32 Strategies and techniques Distinction between strategies and techniques Strategies define the territory of formative assessment (no brainers) Teachers are responsible for choice of techniques Allows for customization/ caters for local context Creates ownership Shares responsibility Key requirements of techniques embodiment of deep cognitive/affective principles relevance feasibility acceptability

33 Examples of techniques Learning intentions sharing exemplars Eliciting evidence mini white-boards Providing feedback find it and fix it Students as owners of their learning colored cups Students as learning resources pre-flight checklist

34 Design and intervention Our design process Teachers implementation process cognitive/affective insights synergy/ comprehensiveness set of components set of components synergy/ comprehensiveness cognitive/affective insights

35 Sustaining formative assessment with teacher learning communities

36 Signature pedagogies

37 In Law

38 In Medicine

39 How to set up a TLC Plan that the TLC will run for two years Identify 8 to 10 interested colleagues Should have similar assignments (e.g. early years, math/sci) Secure institutional support for: Monthly meetings (75 - 120 minutes each, inside or outside school time) Time between meetings (2 hrs per month in school time) Collaborative planning Peer observation Any necessary waivers from school policies

40 A signature pedagogy for teacher learning? Every monthly TLC meeting should follows the same structure and sequence of activities Activity 1: Introduction & Housekeeping (5-10 minutes) Activity 2: Hows It Going (35-50 minutes) Activity 3: New Learning about formative assessment (20-45 minutes) Activity 4: Personal Action Planning (10 minutes) Activity 5: Summary of Learning (5 minutes)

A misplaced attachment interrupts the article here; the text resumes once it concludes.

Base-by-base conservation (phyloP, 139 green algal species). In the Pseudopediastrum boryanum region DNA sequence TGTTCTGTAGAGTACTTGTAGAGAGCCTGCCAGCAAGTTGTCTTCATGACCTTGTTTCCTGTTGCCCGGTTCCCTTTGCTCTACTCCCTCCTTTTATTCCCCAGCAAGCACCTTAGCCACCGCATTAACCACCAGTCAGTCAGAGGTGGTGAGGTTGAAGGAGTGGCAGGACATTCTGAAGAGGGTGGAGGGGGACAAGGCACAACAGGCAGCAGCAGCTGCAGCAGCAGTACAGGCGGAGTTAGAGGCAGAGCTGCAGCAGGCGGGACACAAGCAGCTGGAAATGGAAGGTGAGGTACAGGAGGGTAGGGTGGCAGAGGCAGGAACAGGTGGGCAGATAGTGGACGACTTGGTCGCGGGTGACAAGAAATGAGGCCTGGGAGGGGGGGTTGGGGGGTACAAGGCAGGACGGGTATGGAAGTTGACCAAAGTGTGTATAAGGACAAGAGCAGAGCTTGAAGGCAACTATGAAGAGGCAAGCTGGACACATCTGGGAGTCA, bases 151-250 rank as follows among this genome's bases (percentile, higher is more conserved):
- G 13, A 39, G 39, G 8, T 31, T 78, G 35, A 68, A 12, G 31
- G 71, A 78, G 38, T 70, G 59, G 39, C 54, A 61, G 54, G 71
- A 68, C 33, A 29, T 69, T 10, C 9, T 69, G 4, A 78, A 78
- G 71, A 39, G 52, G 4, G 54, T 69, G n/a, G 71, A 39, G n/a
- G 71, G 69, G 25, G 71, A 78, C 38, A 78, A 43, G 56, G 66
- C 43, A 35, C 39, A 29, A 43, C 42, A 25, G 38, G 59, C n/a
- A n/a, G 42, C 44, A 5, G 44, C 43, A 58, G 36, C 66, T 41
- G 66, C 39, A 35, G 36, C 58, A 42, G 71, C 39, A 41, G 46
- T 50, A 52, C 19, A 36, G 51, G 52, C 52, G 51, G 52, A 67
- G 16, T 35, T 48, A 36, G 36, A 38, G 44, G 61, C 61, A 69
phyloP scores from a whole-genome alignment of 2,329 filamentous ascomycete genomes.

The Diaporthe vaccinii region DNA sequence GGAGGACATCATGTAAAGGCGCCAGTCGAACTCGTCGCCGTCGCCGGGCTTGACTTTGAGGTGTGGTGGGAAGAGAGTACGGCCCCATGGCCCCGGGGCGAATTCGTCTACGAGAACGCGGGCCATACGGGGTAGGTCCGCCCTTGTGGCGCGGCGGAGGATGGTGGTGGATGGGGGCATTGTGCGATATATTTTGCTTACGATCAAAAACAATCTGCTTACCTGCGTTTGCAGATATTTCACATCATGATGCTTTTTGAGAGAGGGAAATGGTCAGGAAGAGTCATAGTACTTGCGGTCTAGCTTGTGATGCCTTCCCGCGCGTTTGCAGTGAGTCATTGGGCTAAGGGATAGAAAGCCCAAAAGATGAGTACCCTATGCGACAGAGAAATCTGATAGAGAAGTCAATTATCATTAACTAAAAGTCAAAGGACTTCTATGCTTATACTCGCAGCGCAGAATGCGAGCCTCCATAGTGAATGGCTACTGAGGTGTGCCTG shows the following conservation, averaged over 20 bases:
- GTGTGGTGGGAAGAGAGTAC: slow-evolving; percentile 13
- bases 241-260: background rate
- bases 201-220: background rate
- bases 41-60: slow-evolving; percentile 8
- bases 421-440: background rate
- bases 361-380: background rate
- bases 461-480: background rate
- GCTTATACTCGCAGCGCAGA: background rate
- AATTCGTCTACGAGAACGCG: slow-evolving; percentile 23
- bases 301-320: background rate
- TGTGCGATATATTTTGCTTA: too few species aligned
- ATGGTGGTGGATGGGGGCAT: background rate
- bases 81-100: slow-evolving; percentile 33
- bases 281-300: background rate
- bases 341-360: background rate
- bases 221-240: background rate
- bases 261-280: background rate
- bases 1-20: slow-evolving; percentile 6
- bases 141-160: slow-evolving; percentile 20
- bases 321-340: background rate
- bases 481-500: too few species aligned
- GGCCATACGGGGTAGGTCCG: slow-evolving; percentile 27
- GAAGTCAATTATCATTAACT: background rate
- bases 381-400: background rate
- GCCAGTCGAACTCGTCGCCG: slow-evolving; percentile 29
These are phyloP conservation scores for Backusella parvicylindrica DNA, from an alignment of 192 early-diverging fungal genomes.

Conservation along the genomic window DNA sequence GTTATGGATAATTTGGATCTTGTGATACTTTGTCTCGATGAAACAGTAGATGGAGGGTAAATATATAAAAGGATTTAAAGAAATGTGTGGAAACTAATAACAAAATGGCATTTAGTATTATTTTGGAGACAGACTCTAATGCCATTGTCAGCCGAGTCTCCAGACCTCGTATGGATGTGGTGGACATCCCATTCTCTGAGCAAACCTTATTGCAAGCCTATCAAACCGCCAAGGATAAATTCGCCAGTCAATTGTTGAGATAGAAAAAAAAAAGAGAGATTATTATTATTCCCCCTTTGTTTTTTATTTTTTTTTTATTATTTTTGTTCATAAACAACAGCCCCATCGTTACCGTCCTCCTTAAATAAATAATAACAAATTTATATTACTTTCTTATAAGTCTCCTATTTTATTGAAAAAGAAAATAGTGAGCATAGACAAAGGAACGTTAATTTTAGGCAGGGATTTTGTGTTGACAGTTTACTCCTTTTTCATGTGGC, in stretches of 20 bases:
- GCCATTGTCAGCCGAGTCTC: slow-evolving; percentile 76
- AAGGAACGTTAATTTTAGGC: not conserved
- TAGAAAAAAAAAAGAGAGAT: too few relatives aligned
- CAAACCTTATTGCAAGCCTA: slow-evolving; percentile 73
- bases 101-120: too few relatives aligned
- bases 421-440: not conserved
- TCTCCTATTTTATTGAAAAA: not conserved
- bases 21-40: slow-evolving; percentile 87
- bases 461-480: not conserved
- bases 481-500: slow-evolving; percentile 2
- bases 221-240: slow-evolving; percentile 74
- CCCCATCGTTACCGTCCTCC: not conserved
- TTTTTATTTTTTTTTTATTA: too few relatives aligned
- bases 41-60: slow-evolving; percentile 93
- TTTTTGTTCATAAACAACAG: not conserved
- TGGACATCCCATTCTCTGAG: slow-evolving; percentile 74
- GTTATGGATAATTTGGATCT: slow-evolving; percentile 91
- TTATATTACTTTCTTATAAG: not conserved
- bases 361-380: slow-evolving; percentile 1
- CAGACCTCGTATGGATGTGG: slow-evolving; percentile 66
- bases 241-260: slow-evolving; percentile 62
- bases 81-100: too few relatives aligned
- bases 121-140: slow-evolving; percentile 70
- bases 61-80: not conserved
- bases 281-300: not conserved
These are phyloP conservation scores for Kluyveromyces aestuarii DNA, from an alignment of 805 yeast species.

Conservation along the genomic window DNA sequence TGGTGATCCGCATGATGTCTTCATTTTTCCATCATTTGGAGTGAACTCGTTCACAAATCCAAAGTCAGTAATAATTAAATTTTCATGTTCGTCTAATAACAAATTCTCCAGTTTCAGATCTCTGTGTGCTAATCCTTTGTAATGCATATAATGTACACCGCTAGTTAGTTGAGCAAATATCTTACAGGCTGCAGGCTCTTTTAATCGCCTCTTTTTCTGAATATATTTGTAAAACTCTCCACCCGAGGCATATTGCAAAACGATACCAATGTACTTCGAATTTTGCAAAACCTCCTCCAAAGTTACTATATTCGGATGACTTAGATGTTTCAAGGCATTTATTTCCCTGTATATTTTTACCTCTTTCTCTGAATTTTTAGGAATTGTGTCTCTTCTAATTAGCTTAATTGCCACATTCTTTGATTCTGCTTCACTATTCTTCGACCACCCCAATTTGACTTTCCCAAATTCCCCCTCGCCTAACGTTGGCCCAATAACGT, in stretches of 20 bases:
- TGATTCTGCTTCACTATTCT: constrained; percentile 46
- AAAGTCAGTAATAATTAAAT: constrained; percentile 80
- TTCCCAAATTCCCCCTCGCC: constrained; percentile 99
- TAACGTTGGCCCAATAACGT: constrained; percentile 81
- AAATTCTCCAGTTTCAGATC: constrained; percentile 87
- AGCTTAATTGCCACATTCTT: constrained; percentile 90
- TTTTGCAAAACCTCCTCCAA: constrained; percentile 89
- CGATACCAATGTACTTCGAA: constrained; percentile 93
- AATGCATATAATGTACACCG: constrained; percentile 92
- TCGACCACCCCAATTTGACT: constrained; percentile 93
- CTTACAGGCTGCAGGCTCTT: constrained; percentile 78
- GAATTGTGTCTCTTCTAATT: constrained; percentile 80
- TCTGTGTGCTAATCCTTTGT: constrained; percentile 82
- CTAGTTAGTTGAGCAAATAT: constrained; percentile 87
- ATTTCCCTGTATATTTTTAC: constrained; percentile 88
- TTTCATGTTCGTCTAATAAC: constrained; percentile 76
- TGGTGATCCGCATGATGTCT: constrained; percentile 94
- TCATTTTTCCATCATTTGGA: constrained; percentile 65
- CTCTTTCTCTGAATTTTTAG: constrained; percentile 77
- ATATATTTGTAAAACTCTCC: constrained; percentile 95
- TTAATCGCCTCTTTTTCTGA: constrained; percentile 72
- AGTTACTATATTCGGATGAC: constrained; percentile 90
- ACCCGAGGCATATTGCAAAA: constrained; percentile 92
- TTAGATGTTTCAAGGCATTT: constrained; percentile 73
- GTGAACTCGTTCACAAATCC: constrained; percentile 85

41 The TLC leaders role To ensure the TLC meets regularly To ensure all needed materials are at meetings To ensure that each meeting is focused on AfL To create and maintain a productive and non-judgmental tone during meetings To ensure that every participant shares with regard to their implementation of AfL To encourage teachers to provide their colleagues with constructive and thoughtful feedback To encourage teachers to think about and discuss the implementation of new AfL learning and skills To ensure that every teacher has an action plan to guide their next steps But not to be the AfL expert

42 Peer observation Run to the agenda of the observed, not the observer Observed teacher specifies focus of observation Observed teacher specifies what counts as evidence e.g., teacher wants to increase wait-time provides observer with a stop-watch to log wait-times

43 The synergy Content: formative assessment Process: teacher learning communities Components of a model Initial workshops Monthly TLC meetings Peer observations Drip-feed resources Writings New ideas

44 Summary Raising achievement is important Raising achievement requires improving teacher quality Improving teacher quality requires teacher professional development To be effective, teacher professional development must address What teachers do in the classroom How teachers change what they do in the classroom Formative assessment + Teacher learning communities A point of (uniquely?) high leverage A Trojan Horse into wider issues of pedagogy, psychology, and curriculum